Why do you coach?

I love the look on an athlete’s face when they achieve a goal they’ve diligently been working towards.  Even better is the look on their face when they achieve something they didn’t think possible.  Every athlete has dreams of what they want to accomplish.  Those dreams are great motivators for me.

What is your primary philosophy of coaching?

Efficiency and effectiveness.  Most athletes have a certain amount of time they can train scattered in between life commitments.  My job is to take each individual athlete’s available time and make the most efficient and effective use of it.  To seamlessly make a quality, effective plan slide into the athlete’s life.

What do you look for in a client?

I look for self-starters.   I AM NOT going to chase you to train.  I will push you to better yourself.  Someone willing to learn.  Someone willing to take a realistic look at their limiters.  Someone eager to work hard.  Someone willing to openly communicate.  Someone looking for a sense of team and to have a bit fun.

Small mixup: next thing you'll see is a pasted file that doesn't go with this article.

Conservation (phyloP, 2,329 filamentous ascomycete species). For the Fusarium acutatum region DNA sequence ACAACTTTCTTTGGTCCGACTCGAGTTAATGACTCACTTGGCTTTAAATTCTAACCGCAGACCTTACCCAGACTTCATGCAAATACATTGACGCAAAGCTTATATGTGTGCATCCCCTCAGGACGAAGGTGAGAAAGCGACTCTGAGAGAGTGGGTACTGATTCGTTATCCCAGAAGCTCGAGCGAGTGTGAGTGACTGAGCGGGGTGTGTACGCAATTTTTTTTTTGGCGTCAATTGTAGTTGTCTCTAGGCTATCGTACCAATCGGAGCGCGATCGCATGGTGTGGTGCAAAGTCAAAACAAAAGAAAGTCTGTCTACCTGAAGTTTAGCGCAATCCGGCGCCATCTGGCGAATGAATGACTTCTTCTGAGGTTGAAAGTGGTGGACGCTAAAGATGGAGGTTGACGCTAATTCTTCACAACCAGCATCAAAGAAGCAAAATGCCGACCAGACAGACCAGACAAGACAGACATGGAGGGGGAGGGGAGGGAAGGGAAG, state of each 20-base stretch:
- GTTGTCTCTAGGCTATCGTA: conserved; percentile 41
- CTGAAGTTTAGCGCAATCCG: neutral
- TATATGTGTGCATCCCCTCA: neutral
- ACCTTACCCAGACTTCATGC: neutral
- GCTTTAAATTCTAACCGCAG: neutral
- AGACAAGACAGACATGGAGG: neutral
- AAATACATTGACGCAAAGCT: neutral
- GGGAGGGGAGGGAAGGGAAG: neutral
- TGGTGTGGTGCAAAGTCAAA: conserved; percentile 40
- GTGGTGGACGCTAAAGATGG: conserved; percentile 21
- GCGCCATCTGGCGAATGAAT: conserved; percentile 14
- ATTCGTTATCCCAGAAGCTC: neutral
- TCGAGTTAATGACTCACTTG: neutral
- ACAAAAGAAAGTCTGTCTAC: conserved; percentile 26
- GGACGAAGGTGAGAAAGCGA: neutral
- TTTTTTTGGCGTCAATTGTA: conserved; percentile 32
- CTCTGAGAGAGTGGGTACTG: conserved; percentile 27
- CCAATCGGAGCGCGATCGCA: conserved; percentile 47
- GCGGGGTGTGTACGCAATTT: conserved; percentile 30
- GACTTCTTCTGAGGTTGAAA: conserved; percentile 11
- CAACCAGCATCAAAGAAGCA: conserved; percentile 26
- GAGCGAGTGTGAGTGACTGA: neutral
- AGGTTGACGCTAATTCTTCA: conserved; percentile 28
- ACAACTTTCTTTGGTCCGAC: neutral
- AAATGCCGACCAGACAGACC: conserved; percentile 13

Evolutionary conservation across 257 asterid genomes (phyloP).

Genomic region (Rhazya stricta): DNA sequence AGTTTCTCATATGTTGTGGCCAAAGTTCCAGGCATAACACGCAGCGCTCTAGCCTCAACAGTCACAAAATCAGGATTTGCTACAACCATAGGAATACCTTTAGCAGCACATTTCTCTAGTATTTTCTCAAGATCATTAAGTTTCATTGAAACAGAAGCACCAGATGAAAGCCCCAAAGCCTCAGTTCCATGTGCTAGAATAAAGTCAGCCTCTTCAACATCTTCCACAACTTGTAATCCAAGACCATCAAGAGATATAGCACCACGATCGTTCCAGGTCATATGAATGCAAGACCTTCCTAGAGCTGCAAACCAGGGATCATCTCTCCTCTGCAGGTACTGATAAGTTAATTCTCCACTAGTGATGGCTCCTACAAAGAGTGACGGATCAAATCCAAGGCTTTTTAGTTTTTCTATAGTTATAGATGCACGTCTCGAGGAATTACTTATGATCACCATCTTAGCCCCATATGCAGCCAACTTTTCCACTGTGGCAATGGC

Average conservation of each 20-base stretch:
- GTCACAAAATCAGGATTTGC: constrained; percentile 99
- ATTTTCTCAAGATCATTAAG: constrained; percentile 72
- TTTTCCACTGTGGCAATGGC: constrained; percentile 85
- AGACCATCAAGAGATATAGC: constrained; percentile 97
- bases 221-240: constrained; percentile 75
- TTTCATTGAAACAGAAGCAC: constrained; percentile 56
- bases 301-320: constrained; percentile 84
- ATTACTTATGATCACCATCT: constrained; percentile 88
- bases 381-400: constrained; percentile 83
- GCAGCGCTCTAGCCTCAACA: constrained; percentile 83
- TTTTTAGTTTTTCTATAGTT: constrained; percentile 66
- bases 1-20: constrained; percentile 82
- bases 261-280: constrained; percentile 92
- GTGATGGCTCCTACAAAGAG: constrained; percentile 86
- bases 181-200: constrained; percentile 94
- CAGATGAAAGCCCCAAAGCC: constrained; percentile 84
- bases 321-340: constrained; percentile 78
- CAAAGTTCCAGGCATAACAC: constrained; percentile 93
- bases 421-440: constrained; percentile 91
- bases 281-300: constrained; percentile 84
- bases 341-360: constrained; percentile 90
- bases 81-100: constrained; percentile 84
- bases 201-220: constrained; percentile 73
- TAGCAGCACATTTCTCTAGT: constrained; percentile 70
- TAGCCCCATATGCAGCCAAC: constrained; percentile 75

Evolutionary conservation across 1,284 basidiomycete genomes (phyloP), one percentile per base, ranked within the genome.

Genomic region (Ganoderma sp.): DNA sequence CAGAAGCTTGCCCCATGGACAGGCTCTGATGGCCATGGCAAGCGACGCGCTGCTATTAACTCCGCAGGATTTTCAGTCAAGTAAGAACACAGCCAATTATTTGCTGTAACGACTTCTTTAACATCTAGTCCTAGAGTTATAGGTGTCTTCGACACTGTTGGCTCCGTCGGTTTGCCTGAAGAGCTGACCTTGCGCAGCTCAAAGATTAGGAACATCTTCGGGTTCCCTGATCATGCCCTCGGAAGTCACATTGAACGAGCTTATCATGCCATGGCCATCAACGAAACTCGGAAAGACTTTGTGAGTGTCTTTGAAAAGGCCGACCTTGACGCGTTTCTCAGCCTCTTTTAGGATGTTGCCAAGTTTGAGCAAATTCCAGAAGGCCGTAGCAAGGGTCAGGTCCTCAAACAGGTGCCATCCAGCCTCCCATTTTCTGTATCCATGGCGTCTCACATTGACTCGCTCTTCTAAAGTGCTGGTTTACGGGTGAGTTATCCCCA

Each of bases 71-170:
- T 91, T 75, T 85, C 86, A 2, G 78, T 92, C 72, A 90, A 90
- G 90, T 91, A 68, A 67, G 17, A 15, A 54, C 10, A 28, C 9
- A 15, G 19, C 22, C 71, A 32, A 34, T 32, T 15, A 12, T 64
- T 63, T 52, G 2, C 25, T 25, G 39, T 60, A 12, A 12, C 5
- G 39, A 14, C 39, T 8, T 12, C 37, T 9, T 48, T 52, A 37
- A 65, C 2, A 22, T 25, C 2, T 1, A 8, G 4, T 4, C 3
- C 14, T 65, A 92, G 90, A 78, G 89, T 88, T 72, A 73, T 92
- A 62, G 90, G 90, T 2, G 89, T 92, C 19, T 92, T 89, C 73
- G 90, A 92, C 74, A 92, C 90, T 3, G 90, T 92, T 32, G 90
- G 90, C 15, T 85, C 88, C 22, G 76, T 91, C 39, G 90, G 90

Why are you different than other coaches?

I am not the most naturally gifted endurance athlete.  My genetics are more suited to power lifting than long course triathlon.  Every accomplishment I have ever achieved in this sport has come from squeezing every ounce of speed out of what I have.  All the knowledge I’ve accumulated over the years is passed along to my athletes and utilized in building training plans.  Also my athletes are family.  I will not take on an athlete if I am not willing to bring them in to my family.

What is your favorite moment as an athlete?

The first day I raced in a Team USA kit.  There is nothing more prestigious than being asked to represent your country in whatever discipline you choose.

What is your favorite moment as a coach?

Kind of a tie.  The moment you see the lightbulb come on with an athlete.  OR  The moment you watch an athlete exceed the goals they had for themselves.

What’s your history in sport?

I played year round baseball through high school.  After deciding not to pursue baseball in college I was adrift for much of my 20s and into my 30s.  I took up power lifting at one point, but that was short lived.  Eventually in my early 30s I took up triathlon on a dare and found a healthy outlet for an intense competitive drive.

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